malthus to ricardo
[Reply to 442.—Answered by 444]
St Catherine’s Bath July 16th. 1821
My dear Ricardo,
It would have given me, I assure you, very great pleasure to join your party while Mr. Tooke was with you, but we are expecting Mrs. Taunton tomorrow to join the family circle here, and I should not be forgiven if I were to secede, particularly as we shall be returning to Town early in next week.
I thought Maculloch would be very much vexed at your chapter on machinery, coming so immediately, as it did, upon his review. I quite agree with you in the theory of your proposition, but practically I think that the cases are very rare in which for any length of time the gross produce is deminished by machinery. You have used one expression which is liable to be taken fast hold of by the labouring classes; and perhaps you have not fully considered all the bearings of your concession on the other parts of your work. You have said for instance in your letter [to] me that an increased power of production must be accompanied with an increase of productive or unproductive expenditure, which could not be the case if the gross produce were diminished. I, indeed, was alluding to a temporary increase of produce, and therefore the observation was perfectly just as applied to me. I only mention it to shew how the concession may bear unexpectedly on other opinions and expressions.
With regard to our present subject of discussion it seems as if we should never thoroughly understand each other, and I almost despair of being ever able to explain myself, if you could read the two first paragraphs of the first section of my last chapter, and yet “understand me to say that vast powers of production are put into action, and the result is unfavourable to the interests of mankind”.
I expressly say that it is my object to shew what are the causes which call forth the powers of production; and if I recommend a certain proportion of unproductive consumption, it is obviously and expressly with the sole view of furnishing the necessary motive to the greatest continued production. And I think still that this certain proportion of unproductive consumption varying according to the fertility of the soil &c: is absolutely and indispensably necessary to call forth the resources of a country. Is it not almost a contradiction, to quote with approbation that passage of Adam Smith which says that the demand for food is limited by the narrow capacity of the human stomach, but that the demand for luxuries and conveniences has no limits, and yet to say that parsimony, or the saving of expenditure in luxuries and conveniences and increasing the production of necessaries cannot be unfavourable to wealth.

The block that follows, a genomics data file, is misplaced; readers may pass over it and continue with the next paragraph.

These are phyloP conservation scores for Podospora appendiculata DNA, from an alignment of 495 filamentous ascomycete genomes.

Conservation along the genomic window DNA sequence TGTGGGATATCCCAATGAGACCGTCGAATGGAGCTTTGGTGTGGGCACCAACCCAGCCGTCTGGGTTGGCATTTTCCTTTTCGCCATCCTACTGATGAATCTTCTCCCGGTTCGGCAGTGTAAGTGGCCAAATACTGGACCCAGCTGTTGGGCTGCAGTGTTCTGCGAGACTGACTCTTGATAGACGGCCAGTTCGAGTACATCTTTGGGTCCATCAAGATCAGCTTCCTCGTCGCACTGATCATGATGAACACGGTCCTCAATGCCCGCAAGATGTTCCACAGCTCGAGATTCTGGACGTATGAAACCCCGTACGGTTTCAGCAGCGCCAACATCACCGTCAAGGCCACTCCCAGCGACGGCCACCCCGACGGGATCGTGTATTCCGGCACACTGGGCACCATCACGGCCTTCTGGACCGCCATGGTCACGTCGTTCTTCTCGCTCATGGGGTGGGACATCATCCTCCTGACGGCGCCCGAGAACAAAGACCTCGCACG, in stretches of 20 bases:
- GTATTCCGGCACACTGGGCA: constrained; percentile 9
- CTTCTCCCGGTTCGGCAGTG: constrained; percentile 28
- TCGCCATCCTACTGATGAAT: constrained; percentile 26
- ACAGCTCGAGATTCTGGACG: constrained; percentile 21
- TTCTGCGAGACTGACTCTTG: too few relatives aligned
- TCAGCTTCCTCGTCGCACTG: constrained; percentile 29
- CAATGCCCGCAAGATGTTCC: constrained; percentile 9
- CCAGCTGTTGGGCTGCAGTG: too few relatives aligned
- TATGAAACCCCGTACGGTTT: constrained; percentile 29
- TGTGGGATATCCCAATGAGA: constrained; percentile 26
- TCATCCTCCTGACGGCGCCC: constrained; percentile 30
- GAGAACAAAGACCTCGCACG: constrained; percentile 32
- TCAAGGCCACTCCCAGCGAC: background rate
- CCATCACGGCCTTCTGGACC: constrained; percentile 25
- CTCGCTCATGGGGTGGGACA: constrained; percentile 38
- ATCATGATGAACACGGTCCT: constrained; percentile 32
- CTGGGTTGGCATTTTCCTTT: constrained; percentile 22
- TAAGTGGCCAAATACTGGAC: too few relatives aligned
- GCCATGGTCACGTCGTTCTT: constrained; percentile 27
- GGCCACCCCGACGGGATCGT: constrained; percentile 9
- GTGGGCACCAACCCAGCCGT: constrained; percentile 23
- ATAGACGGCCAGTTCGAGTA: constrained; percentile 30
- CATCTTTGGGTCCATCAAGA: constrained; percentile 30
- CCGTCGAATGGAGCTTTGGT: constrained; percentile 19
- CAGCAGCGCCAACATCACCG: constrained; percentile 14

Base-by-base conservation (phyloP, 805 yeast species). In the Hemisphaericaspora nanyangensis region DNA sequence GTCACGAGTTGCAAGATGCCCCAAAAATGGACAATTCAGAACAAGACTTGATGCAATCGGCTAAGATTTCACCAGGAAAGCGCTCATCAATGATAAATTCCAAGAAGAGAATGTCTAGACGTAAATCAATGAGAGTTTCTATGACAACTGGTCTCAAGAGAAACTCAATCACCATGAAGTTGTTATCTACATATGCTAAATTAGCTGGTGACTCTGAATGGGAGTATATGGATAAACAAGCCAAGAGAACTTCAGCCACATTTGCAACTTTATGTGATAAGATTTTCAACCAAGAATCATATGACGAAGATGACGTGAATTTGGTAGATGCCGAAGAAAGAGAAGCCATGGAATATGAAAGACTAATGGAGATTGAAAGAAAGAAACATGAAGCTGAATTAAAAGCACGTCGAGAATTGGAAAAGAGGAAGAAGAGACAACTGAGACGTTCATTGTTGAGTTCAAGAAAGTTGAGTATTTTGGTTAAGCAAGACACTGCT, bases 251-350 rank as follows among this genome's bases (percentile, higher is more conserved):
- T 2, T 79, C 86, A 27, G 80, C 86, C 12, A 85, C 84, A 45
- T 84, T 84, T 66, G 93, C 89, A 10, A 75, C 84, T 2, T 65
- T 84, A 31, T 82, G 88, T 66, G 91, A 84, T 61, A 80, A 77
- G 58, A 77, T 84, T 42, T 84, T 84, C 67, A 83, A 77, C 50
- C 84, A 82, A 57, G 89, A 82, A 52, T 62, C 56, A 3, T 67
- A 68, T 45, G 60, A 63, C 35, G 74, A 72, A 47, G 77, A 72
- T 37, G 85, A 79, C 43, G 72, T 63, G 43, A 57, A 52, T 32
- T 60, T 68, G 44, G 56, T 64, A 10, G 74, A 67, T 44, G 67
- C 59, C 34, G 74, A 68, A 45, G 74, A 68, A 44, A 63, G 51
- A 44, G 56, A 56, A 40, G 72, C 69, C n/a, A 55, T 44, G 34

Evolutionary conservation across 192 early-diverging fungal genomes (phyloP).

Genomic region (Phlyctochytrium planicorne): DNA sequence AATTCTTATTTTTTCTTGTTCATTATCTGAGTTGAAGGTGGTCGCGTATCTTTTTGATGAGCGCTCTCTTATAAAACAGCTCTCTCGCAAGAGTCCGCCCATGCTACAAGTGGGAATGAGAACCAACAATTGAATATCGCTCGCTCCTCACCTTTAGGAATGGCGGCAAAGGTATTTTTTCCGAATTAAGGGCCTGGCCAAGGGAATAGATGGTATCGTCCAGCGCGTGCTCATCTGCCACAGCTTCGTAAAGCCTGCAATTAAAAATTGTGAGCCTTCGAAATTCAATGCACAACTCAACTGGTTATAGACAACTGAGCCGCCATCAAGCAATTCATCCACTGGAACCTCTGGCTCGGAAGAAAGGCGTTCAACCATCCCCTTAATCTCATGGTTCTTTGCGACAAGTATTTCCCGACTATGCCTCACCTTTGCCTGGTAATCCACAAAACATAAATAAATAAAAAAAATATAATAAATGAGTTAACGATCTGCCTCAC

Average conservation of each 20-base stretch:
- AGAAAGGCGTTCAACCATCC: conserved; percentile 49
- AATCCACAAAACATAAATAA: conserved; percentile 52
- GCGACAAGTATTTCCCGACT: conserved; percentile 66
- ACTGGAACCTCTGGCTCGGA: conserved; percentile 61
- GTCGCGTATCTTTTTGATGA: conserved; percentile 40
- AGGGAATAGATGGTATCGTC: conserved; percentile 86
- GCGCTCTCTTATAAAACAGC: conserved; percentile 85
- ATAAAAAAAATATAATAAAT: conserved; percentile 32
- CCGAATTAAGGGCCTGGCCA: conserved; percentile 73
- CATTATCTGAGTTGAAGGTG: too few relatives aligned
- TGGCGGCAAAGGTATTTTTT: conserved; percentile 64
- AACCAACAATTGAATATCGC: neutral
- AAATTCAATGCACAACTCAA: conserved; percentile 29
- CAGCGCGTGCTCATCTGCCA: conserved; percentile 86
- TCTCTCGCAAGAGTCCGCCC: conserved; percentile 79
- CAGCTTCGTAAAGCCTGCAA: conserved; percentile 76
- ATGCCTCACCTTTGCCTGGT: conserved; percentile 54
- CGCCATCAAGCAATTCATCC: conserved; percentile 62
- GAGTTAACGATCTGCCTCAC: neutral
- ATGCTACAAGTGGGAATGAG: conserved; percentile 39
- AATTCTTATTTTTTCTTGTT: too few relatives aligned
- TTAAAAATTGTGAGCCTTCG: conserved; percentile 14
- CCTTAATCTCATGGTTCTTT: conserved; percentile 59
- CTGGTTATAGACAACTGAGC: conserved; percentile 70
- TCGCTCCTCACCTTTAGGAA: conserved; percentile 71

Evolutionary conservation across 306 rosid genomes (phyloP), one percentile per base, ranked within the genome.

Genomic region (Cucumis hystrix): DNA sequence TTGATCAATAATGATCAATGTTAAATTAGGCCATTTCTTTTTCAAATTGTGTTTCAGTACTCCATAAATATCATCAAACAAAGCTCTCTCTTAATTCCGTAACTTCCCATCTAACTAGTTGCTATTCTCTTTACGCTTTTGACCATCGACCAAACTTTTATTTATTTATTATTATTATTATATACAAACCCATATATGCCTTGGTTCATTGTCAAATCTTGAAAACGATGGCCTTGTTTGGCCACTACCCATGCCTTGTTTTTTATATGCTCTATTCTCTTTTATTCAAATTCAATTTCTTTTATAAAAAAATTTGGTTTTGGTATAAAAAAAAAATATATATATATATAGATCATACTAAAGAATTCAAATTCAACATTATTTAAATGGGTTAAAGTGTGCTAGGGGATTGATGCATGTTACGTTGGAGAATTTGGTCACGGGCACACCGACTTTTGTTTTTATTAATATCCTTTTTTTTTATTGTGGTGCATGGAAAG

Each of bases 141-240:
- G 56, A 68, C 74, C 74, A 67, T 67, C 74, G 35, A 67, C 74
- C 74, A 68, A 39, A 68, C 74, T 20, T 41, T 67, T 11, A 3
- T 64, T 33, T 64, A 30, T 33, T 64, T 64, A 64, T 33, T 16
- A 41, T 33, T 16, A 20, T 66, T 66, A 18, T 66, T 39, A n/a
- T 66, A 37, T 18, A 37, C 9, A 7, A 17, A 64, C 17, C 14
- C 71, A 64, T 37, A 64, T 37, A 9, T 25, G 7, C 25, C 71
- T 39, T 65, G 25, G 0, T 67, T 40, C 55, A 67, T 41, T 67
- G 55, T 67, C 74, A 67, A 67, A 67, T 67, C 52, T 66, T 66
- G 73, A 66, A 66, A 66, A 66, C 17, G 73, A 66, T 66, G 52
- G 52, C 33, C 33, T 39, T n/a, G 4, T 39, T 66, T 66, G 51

Surely I have no where said, as you seem to intimate, that people will continue to produce without a motive; because I expressly give as the reason for the scanty produce of the world, the want of sufficient motives to produce. Now among the motives to produce, one of the most essential certainly is that an adequate share of what is produced should belong to those who set all industry in motion. But you yourself allow that a great temporary saving, commencing when profits were sufficient to encourage it, might occasion such a division of the produce as would leave no motive to a further increase of production. And if a state of things in which for a time there is no motive to a further increase of production be not properly denominated a stagnation, I do not know what can be so called; particularly as this stagnation must inevitably throw the rising generation out of employment. We know from repeated experience that the money price of labour never falls till many workmen have been for some time out of work. And the question is, whether this stagnation of capital, and subsequent stagnation in the demand for labour arising from increased production without an adequate proportion of unproductive consumption on the part of the landlords and capitalists, could take place without prejudice to the country, without occasioning a less degree both of happiness and wealth than would have occurred if the unproductive consumption of the landlords and capitalists had been so proportioned to the natural surplus of the society as to have continued uninterrupted the motives to production, and prevented first an unnatural demand for labour, and then a necessary and sudden diminiution of such demand. But if this be so, how can it be said with truth that parsimony, though it may be prejudicial to the producers cannot be prejudicial to the state; or that an increase of unproductive consumption among landlords and capitalists may not sometimes be the proper remedy for a state of things in which the motives to production fail.